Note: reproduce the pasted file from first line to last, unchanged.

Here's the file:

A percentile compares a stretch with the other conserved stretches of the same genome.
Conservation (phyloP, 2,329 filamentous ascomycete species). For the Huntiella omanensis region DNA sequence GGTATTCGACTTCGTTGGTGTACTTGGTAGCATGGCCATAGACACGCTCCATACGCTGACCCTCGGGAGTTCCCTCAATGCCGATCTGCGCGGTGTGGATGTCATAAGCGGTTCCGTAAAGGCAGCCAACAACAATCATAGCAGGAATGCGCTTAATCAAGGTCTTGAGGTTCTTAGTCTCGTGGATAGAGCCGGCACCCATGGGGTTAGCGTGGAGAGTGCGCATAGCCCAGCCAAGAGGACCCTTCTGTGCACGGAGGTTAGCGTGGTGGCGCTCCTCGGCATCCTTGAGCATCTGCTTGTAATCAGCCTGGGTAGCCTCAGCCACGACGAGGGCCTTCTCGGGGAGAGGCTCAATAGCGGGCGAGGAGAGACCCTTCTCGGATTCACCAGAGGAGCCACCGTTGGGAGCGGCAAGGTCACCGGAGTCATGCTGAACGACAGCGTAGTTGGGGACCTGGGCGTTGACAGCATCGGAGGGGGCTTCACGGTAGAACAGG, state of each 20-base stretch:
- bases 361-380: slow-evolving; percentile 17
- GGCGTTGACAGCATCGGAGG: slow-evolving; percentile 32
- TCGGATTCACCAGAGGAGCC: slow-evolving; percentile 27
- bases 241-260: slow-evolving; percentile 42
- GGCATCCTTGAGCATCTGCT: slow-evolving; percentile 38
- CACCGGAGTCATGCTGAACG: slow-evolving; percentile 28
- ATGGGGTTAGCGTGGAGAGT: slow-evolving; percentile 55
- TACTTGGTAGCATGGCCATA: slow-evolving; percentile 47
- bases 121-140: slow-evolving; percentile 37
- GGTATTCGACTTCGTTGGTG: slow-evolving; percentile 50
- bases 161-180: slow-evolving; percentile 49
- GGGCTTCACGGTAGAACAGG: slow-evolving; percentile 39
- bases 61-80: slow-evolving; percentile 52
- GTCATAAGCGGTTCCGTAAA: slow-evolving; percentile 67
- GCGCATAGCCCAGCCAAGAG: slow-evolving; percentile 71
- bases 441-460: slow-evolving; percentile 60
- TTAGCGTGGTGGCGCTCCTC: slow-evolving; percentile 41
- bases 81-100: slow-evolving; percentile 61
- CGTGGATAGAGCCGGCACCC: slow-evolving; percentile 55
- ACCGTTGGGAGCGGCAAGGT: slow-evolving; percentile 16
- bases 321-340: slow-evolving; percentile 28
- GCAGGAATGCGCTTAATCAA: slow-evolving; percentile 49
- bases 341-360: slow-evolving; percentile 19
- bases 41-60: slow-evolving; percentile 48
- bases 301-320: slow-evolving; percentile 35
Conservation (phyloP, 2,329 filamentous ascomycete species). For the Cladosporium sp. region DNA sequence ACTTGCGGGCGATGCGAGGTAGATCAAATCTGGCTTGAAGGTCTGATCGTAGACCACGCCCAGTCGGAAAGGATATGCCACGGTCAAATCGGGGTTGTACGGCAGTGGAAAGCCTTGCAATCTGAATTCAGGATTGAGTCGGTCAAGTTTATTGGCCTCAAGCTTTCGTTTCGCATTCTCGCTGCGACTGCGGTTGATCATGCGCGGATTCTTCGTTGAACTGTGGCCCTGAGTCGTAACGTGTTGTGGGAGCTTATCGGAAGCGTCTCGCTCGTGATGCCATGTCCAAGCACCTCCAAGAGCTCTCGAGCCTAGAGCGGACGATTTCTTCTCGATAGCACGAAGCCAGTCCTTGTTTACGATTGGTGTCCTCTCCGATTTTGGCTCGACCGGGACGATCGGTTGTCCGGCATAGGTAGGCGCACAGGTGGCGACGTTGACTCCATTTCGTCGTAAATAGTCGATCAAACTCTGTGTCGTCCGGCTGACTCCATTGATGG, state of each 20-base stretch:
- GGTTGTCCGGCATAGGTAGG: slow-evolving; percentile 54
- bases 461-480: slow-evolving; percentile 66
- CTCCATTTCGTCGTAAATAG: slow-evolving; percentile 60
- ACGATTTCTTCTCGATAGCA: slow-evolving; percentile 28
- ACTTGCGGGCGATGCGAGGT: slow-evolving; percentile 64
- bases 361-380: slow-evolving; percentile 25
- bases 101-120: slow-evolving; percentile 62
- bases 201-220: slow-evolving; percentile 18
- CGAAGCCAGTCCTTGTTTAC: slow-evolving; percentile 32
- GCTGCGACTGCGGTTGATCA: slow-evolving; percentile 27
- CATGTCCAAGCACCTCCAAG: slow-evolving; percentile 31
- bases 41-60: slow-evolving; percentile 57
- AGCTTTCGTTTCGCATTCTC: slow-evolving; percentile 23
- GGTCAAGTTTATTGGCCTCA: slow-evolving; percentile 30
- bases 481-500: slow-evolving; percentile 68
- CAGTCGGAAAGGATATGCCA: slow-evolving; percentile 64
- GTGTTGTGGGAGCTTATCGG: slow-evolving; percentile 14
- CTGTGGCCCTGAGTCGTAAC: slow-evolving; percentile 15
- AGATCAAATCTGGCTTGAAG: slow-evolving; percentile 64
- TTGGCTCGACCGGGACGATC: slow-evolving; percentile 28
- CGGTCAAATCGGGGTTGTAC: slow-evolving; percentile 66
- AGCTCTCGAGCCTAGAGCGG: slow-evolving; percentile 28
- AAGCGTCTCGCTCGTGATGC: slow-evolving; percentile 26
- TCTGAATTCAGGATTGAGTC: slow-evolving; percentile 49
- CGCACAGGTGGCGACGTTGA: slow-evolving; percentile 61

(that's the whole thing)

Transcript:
A percentile compares a stretch with the other conserved stretches of the same genome.
Conservation (phyloP, 2,329 filamentous ascomycete species). For the Huntiella omanensis region DNA sequence GGTATTCGACTTCGTTGGTGTACTTGGTAGCATGGCCATAGACACGCTCCATACGCTGACCCTCGGGAGTTCCCTCAATGCCGATCTGCGCGGTGTGGATGTCATAAGCGGTTCCGTAAAGGCAGCCAACAACAATCATAGCAGGAATGCGCTTAATCAAGGTCTTGAGGTTCTTAGTCTCGTGGATAGAGCCGGCACCCATGGGGTTAGCGTGGAGAGTGCGCATAGCCCAGCCAAGAGGACCCTTCTGTGCACGGAGGTTAGCGTGGTGGCGCTCCTCGGCATCCTTGAGCATCTGCTTGTAATCAGCCTGGGTAGCCTCAGCCACGACGAGGGCCTTCTCGGGGAGAGGCTCAATAGCGGGCGAGGAGAGACCCTTCTCGGATTCACCAGAGGAGCCACCGTTGGGAGCGGCAAGGTCACCGGAGTCATGCTGAACGACAGCGTAGTTGGGGACCTGGGCGTTGACAGCATCGGAGGGGGCTTCACGGTAGAACAGG, state of each 20-base stretch:
- bases 361-380: slow-evolving; percentile 17
- GGCGTTGACAGCATCGGAGG: slow-evolving; percentile 32
- TCGGATTCACCAGAGGAGCC: slow-evolving; percentile 27
- bases 241-260: slow-evolving; percentile 42
- GGCATCCTTGAGCATCTGCT: slow-evolving; percentile 38
- CACCGGAGTCATGCTGAACG: slow-evolving; percentile 28
- ATGGGGTTAGCGTGGAGAGT: slow-evolving; percentile 55
- TACTTGGTAGCATGGCCATA: slow-evolving; percentile 47
- bases 121-140: slow-evolving; percentile 37
- GGTATTCGACTTCGTTGGTG: slow-evolving; percentile 50
- bases 161-180: slow-evolving; percentile 49
- GGGCTTCACGGTAGAACAGG: slow-evolving; percentile 39
- bases 61-80: slow-evolving; percentile 52
- GTCATAAGCGGTTCCGTAAA: slow-evolving; percentile 67
- GCGCATAGCCCAGCCAAGAG: slow-evolving; percentile 71
- bases 441-460: slow-evolving; percentile 60
- TTAGCGTGGTGGCGCTCCTC: slow-evolving; percentile 41
- bases 81-100: slow-evolving; percentile 61
- CGTGGATAGAGCCGGCACCC: slow-evolving; percentile 55
- ACCGTTGGGAGCGGCAAGGT: slow-evolving; percentile 16
- bases 321-340: slow-evolving; percentile 28
- GCAGGAATGCGCTTAATCAA: slow-evolving; percentile 49
- bases 341-360: slow-evolving; percentile 19
- bases 41-60: slow-evolving; percentile 48
- bases 301-320: slow-evolving; percentile 35
Conservation (phyloP, 2,329 filamentous ascomycete species). For the Cladosporium sp. region DNA sequence ACTTGCGGGCGATGCGAGGTAGATCAAATCTGGCTTGAAGGTCTGATCGTAGACCACGCCCAGTCGGAAAGGATATGCCACGGTCAAATCGGGGTTGTACGGCAGTGGAAAGCCTTGCAATCTGAATTCAGGATTGAGTCGGTCAAGTTTATTGGCCTCAAGCTTTCGTTTCGCATTCTCGCTGCGACTGCGGTTGATCATGCGCGGATTCTTCGTTGAACTGTGGCCCTGAGTCGTAACGTGTTGTGGGAGCTTATCGGAAGCGTCTCGCTCGTGATGCCATGTCCAAGCACCTCCAAGAGCTCTCGAGCCTAGAGCGGACGATTTCTTCTCGATAGCACGAAGCCAGTCCTTGTTTACGATTGGTGTCCTCTCCGATTTTGGCTCGACCGGGACGATCGGTTGTCCGGCATAGGTAGGCGCACAGGTGGCGACGTTGACTCCATTTCGTCGTAAATAGTCGATCAAACTCTGTGTCGTCCGGCTGACTCCATTGATGG, state of each 20-base stretch:
- GGTTGTCCGGCATAGGTAGG: slow-evolving; percentile 54
- bases 461-480: slow-evolving; percentile 66
- CTCCATTTCGTCGTAAATAG: slow-evolving; percentile 60
- ACGATTTCTTCTCGATAGCA: slow-evolving; percentile 28
- ACTTGCGGGCGATGCGAGGT: slow-evolving; percentile 64
- bases 361-380: slow-evolving; percentile 25
- bases 101-120: slow-evolving; percentile 62
- bases 201-220: slow-evolving; percentile 18
- CGAAGCCAGTCCTTGTTTAC: slow-evolving; percentile 32
- GCTGCGACTGCGGTTGATCA: slow-evolving; percentile 27
- CATGTCCAAGCACCTCCAAG: slow-evolving; percentile 31
- bases 41-60: slow-evolving; percentile 57
- AGCTTTCGTTTCGCATTCTC: slow-evolving; percentile 23
- GGTCAAGTTTATTGGCCTCA: slow-evolving; percentile 30
- bases 481-500: slow-evolving; percentile 68
- CAGTCGGAAAGGATATGCCA: slow-evolving; percentile 64
- GTGTTGTGGGAGCTTATCGG: slow-evolving; percentile 14
- CTGTGGCCCTGAGTCGTAAC: slow-evolving; percentile 15
- AGATCAAATCTGGCTTGAAG: slow-evolving; percentile 64
- TTGGCTCGACCGGGACGATC: slow-evolving; percentile 28
- CGGTCAAATCGGGGTTGTAC: slow-evolving; percentile 66
- AGCTCTCGAGCCTAGAGCGG: slow-evolving; percentile 28
- AAGCGTCTCGCTCGTGATGC: slow-evolving; percentile 26
- TCTGAATTCAGGATTGAGTC: slow-evolving; percentile 49
- CGCACAGGTGGCGACGTTGA: slow-evolving; percentile 61